It¿s bad enough at the cinema, but at least there it can't break the actor's concentration. Why on earth does anyone think it's acceptable to eat during a 2-3 hour film or show anyway? It's not as if you're going to starve in that time. However, it's going to be hard to stamp out eating if theatres and cinemas are selling the food in the foyer (at over-inflated prices). For phones, there's no excuse. No one needs to be contactable 100% of the time. And don't even get me started on people who insist on talking...
Alan Bickerstaff, Swannington, England

Sweets don't HAVE to be noisy. Soft sweets in silent wrapping should be ok, shouldn't it? I don't think I've ever come across a situation where someone has obviously left their phone on so that they can have a conversation during a performance. Maybe one or two who have clearly forgotten to turn it off, yes. If there are so many of these pathologically selfish people out there (and I accept that maybe one in a million really are that self-centred), why isn't there one comment here from one of them, saying why they do it?
Gray, Bristol, UK

I totally agree with Kevin Spacey, as an actor myself, when you enter a theatre, you enter another world, you must respect that world and the wishes of the people who are in it. I have performed myself in a theatre when someone's mobile phone has rung continuously - it is so frustrating and off-putting, especially when you have to remember lines.
Sebastian J. Brook, London

Why is it that people nowadays go to the cinema or indeed theatre and feel the desperate urge to stuff their faces? 2 hours is not too long to go without food or to have their phones off.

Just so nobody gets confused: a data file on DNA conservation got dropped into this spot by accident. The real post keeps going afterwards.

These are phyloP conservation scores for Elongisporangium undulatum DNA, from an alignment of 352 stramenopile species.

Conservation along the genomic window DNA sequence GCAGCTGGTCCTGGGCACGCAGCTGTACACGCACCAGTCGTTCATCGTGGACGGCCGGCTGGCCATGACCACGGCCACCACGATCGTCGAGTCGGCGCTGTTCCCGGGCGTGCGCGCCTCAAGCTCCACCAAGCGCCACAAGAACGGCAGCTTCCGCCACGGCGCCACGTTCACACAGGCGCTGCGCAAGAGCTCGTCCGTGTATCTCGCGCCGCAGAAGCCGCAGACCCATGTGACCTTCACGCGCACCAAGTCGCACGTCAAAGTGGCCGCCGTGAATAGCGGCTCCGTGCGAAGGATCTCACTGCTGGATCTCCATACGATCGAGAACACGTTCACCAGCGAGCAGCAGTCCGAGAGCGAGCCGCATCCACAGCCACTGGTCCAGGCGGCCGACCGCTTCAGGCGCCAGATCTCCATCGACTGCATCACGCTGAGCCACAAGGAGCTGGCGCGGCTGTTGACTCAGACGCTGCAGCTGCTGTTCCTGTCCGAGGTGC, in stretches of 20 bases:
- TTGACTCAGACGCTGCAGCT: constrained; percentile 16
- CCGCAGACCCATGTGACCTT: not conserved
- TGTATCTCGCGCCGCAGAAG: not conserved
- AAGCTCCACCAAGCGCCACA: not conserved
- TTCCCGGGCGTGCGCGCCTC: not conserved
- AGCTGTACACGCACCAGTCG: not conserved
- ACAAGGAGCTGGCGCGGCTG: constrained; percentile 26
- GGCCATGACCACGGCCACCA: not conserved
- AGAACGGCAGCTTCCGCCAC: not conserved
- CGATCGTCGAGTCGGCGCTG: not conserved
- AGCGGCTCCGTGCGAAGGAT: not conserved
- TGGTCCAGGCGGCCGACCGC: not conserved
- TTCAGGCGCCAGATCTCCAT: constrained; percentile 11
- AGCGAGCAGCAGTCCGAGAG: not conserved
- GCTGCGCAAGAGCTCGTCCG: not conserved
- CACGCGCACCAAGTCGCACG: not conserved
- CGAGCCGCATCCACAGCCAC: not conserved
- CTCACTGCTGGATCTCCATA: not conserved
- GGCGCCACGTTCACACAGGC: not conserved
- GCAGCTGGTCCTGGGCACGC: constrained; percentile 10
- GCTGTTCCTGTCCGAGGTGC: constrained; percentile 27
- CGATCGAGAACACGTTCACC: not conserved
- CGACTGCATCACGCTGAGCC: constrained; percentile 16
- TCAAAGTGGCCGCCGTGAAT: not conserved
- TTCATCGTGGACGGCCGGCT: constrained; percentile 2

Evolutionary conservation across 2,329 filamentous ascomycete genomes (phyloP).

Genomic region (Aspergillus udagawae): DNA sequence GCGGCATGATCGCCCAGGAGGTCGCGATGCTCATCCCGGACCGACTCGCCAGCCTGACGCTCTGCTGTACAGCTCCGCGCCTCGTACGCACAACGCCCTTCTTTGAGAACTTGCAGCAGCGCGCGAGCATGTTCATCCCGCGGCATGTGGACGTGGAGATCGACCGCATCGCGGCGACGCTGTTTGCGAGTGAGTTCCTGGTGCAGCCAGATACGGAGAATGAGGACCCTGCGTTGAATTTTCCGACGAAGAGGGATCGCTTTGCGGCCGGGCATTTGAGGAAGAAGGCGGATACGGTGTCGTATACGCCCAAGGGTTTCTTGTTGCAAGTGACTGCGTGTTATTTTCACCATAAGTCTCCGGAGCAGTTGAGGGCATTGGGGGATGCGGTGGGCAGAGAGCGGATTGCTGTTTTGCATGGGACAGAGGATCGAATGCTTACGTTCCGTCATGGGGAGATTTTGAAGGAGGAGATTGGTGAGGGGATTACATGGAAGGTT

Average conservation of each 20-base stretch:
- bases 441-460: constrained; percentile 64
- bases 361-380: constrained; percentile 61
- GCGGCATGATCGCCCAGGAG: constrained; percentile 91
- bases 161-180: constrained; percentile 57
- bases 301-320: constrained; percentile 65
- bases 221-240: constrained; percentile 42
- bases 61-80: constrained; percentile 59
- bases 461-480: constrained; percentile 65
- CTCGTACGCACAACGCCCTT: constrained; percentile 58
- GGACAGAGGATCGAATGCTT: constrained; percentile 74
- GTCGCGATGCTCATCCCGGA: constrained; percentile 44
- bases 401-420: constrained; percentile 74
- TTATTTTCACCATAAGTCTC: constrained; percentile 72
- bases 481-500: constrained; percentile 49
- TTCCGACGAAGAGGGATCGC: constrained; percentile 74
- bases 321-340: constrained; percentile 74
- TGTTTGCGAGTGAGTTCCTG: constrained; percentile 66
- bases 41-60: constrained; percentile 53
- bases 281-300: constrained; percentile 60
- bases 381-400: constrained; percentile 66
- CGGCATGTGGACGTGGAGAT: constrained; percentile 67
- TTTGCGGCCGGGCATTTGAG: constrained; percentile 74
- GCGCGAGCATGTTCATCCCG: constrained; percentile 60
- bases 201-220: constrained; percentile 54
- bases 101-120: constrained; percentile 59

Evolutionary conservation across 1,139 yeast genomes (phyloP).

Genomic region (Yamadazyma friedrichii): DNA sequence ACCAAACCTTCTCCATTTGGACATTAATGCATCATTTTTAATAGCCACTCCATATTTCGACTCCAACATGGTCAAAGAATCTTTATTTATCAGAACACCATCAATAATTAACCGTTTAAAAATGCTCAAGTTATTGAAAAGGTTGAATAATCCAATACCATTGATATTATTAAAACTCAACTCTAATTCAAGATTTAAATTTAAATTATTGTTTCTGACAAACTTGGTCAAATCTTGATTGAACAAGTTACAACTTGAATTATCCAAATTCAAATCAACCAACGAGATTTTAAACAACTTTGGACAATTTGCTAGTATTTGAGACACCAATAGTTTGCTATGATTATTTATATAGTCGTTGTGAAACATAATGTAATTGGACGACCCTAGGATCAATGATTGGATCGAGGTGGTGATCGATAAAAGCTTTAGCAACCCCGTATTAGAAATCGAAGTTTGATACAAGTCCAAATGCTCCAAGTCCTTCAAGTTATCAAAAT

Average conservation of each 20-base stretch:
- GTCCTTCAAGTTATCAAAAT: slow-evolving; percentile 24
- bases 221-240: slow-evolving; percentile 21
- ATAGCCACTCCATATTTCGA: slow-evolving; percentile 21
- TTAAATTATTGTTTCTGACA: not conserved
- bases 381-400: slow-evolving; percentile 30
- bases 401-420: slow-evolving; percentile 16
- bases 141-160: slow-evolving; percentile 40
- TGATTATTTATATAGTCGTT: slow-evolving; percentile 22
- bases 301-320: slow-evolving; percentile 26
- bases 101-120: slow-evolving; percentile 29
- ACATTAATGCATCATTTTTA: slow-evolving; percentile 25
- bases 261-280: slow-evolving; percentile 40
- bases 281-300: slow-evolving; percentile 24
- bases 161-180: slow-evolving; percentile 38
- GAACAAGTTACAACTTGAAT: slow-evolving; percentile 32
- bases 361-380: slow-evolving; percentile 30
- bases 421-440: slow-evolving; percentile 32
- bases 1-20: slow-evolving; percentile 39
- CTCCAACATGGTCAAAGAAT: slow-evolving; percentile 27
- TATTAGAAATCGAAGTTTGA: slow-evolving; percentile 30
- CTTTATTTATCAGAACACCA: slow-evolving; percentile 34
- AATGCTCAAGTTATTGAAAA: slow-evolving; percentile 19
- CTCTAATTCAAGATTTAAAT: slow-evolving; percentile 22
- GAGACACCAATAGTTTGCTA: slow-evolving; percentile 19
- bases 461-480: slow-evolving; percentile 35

Ben, London, UK

You tell 'em Kev. It's sheer ignorance and indicative of the endemic lack of manners and indifference to other peoples enjoyment that a lot of people show today.
Christian Roussel, Great Britan

My worst experience was when a visitor from China was having the whole play translated for her. An American lady who was sat in front of them screamed "Will you shut up, I'm concentrating!" Needless to say the American was on her moblie at the time!
Sarah, Birmingham

I think the improvements(?) and availability of home and family entertainment have influenced how we conduct ourselves in public performances. The remote control on the DVD/Video player is commonly put to use when someone wants to nip to the loo or answer their own phone. Just rewind and watch the bit you missed. However, at the cinema and theatre people continue this expectation. It's just downright rude. Well done, Mr Spacey.
Graeme, Hexham, UK

Coughing, rustling, fidgeting, commenting, questioning, asserting, exclaiming, shuffling, unwrapping, slurping, chewing, gnashing, choking, grinding and phoning are all unacceptable alternatives to just sitting still and quietly watching a movie or a play. I don't go to movies anymore because all of the above have got out of hand. People are pigs.
Andrew, London

It's about time. Someone even took a call halfway through a christening I was at a couple of years ago. Although I'm not condoning this, people do forget sometimes, but to leave a phone on or to take a call is arrogant and irresponsible.
Jason, Leeds

Spacey is spot on. Phones, popcorn, sweets, snogging and canoodling should all be banned from cinemas as well as theatres. If people want to do those things they should rent the video and watch at home.
Paul, London

There is nothing more annoying than being sat watching a play/film that you've been looking forward to and some inconsiderate moron sitting behind you slurping his or her drink, rustling through their popcorn, opening sweets, whispering loudly, and then to top it all their phone rings. What gets me is they seem to think it's okay and everybody does this.They should be made to leave the theatre with a spot light shining on them as they walk out.
David P Baron, Cumbria

Quite why anyone would want to text or hold a telephone conversation during their favourite concert/production is beyond belief - perhaps it should be known as 'premeditated stupidity'.